“The sea is very important to us,” says village headman Peter Gomes. “Ours is more of a water-based religion (judging from our festivals).” On Festa Intrudo, for example, “the community throws water at each other. Anybody who walks into the settlement will get drenched,” says Gomes with a laugh. “During Festa San Juan (St John), the Festival of Lights, lots of candles are lit up at our homes. Mass is performed at the Assumption church 1km from here, and a motorbike motorcade with lit torches will pass light to every house. The residents will light candles in water, rice, salt, and sugar jars to ensure that these things do not run out. One week after that is Festa San Pedro, the Feast of Fishermen for their patron saint,” Gomes continues. Part of the festival involves a procession bearing the statue of St Peter that stops at every decorated boat, which a priest will bless. “This is to ensure a safe passage for fishermen and a good catch.” “Our heritage here has remained since 1511. Our ancestors did not leave things behind (unlike the Babas and Nyonyas of Malacca). The history of our people is in the people themselves.” Unless you get to know them – by the way they speak, and get to know their culture and tradition, they may be mistaken for Malay, says Gomes, “but we differ in terms of our religion.” “We married with their local people, and we have stayed here for 500 years. We do not have Bumiputra status, because of certain political issues. Some of the older generation Malays (Malaccans and Johoreans) resent the Portuguese, because we overthrew their Sultanate.” However, “some of the Eurasians feel we do not needBumiputra status. We do not need to be spoonfed (they say).”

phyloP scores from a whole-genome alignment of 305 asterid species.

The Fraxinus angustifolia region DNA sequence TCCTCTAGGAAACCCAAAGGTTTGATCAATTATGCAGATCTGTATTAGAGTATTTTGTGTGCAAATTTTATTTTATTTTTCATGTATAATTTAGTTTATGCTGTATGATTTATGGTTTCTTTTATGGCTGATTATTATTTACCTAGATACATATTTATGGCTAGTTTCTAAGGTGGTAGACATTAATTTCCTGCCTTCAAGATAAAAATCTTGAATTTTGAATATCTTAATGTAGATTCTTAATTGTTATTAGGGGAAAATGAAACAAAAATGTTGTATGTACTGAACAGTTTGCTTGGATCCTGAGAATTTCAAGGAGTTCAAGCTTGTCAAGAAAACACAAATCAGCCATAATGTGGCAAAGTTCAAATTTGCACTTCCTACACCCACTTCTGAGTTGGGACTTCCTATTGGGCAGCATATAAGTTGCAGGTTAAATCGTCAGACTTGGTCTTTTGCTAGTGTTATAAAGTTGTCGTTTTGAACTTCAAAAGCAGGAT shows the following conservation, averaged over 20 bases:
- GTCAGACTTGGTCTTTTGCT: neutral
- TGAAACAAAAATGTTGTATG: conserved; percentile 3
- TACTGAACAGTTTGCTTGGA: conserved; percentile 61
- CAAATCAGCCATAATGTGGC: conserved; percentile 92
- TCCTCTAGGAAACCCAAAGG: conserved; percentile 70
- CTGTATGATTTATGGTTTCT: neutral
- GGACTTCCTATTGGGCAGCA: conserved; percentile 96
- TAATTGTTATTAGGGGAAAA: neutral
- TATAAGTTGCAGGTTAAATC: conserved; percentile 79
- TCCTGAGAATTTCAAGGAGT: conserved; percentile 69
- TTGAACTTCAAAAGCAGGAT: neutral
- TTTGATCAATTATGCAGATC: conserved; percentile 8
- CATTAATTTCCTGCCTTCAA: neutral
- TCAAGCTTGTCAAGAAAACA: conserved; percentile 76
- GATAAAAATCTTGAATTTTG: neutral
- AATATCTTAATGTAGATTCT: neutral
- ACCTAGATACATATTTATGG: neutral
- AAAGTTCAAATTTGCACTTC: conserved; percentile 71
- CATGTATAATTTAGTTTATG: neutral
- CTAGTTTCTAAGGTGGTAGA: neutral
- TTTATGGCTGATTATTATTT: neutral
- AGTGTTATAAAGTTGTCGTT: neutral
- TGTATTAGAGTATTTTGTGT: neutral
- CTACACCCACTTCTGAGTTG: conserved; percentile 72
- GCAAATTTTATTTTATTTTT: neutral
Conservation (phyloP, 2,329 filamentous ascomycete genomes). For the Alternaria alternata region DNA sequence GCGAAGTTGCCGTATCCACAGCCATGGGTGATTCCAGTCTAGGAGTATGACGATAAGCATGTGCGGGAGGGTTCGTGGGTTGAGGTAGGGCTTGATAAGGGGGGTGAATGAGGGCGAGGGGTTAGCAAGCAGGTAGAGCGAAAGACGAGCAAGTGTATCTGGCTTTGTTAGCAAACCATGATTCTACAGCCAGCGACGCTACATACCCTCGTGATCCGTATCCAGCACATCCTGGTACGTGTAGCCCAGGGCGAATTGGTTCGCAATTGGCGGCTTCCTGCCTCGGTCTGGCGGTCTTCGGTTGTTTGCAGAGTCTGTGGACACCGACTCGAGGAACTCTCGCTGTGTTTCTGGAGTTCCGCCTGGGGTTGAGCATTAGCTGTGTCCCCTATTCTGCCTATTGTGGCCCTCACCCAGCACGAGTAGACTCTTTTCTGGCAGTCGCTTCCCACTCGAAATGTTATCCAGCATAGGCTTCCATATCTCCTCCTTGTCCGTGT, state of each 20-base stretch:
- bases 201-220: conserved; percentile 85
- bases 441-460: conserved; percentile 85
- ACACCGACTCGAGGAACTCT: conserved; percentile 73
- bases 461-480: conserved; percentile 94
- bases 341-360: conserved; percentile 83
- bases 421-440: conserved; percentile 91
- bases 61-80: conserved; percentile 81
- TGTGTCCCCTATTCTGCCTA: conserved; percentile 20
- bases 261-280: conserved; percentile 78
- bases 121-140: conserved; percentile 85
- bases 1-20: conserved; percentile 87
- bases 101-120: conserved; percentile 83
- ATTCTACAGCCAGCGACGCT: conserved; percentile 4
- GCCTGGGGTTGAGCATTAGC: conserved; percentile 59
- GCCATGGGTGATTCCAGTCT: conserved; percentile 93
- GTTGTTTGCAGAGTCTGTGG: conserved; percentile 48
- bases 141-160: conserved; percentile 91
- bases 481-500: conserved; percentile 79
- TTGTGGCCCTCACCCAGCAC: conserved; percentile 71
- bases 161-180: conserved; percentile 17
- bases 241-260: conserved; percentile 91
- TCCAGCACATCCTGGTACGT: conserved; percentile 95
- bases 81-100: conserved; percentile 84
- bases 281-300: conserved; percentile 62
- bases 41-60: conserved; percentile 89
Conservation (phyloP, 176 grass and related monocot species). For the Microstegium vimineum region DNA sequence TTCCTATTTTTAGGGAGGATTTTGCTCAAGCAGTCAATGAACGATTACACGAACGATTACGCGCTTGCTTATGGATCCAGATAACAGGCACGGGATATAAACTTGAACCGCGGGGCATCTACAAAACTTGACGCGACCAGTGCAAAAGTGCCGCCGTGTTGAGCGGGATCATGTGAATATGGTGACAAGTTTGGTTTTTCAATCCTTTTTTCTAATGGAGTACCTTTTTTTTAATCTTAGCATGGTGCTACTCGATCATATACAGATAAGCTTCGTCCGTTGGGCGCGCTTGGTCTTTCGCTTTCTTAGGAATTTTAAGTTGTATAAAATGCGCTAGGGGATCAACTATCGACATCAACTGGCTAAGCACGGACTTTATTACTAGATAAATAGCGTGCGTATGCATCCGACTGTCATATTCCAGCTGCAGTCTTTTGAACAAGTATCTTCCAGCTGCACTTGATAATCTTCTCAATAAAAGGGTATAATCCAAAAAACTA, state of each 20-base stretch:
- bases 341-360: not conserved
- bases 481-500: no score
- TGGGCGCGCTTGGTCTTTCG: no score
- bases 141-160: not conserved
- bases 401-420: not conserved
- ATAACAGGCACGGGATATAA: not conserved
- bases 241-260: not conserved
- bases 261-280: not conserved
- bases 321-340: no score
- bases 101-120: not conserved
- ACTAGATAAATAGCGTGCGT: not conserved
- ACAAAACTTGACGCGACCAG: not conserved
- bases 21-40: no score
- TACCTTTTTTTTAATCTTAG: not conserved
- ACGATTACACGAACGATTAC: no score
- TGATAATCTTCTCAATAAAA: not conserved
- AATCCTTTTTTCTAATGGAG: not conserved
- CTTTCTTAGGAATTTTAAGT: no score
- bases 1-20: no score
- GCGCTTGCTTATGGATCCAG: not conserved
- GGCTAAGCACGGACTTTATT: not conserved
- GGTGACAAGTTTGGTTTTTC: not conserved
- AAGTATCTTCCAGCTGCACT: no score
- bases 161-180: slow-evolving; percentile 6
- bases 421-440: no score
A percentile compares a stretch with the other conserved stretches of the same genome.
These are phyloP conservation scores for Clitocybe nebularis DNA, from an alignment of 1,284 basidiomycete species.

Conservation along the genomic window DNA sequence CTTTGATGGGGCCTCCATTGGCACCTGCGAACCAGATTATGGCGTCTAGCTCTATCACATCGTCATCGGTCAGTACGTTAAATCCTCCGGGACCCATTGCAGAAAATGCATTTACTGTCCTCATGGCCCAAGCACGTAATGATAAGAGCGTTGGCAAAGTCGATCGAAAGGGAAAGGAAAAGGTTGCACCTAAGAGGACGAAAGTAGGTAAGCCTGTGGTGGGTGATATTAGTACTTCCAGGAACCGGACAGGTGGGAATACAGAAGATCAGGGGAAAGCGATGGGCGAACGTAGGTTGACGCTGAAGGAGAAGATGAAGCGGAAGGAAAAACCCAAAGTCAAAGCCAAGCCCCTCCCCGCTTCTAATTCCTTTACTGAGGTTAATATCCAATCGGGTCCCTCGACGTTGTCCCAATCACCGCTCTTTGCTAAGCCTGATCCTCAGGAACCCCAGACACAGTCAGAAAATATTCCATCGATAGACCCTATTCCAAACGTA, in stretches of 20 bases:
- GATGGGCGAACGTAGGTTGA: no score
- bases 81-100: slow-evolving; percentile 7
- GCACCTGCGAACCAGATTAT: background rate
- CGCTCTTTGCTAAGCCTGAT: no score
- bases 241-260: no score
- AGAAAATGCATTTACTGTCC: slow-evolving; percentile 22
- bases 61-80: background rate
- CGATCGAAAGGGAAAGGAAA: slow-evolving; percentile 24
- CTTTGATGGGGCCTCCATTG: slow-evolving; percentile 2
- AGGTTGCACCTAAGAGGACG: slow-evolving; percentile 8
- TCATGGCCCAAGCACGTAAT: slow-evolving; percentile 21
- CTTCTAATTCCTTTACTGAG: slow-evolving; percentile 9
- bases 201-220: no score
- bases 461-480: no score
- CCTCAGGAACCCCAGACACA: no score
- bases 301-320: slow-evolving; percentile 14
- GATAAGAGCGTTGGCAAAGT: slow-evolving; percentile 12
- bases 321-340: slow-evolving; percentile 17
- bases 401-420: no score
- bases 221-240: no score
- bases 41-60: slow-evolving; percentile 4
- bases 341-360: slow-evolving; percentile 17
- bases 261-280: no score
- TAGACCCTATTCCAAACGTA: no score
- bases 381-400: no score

“The economic status of the people is as stable as the other races (within Malaysia),” says Gomes. “We have access to the sea. Our income is supplemented by the sea, the biggest help to the people.” “We are quite economically strong. We have carried out our own projects. We are hoping to carry out some land reclamation for extra parking space during the festivals, and we are hoping to set up a football field. Our people have always been good in sports. We are also running computer classes to ensure that we are not backward with technology.” “Unfortunately, the boys are not faring well with education because they can get income from the sea. The girls fare better,” Gomes notes. “We do not have a problem gaining access to tertiary institutions. We have not exceeded the entry quota to higher education, and we also qualify under the merit system.” “More than 50% of our community are engaged in professional jobs. We have three pilots and a few doctors in this settlement alone, along with sea captains and entrepreneurs. We have lots of musicians, because we are musically-inclined, as well as sportsmen and women.” To keep his community ticking, Gomes affirms: “The religion must be kept intact. Without it, customs and traditions also disappear. The Portuguese were here for 120 years before the Dutch came to persecute them. They escaped to Balik Pulau, and a group of them kept the faith alive. They were known as Imang D’Greja, Apostles of the Church.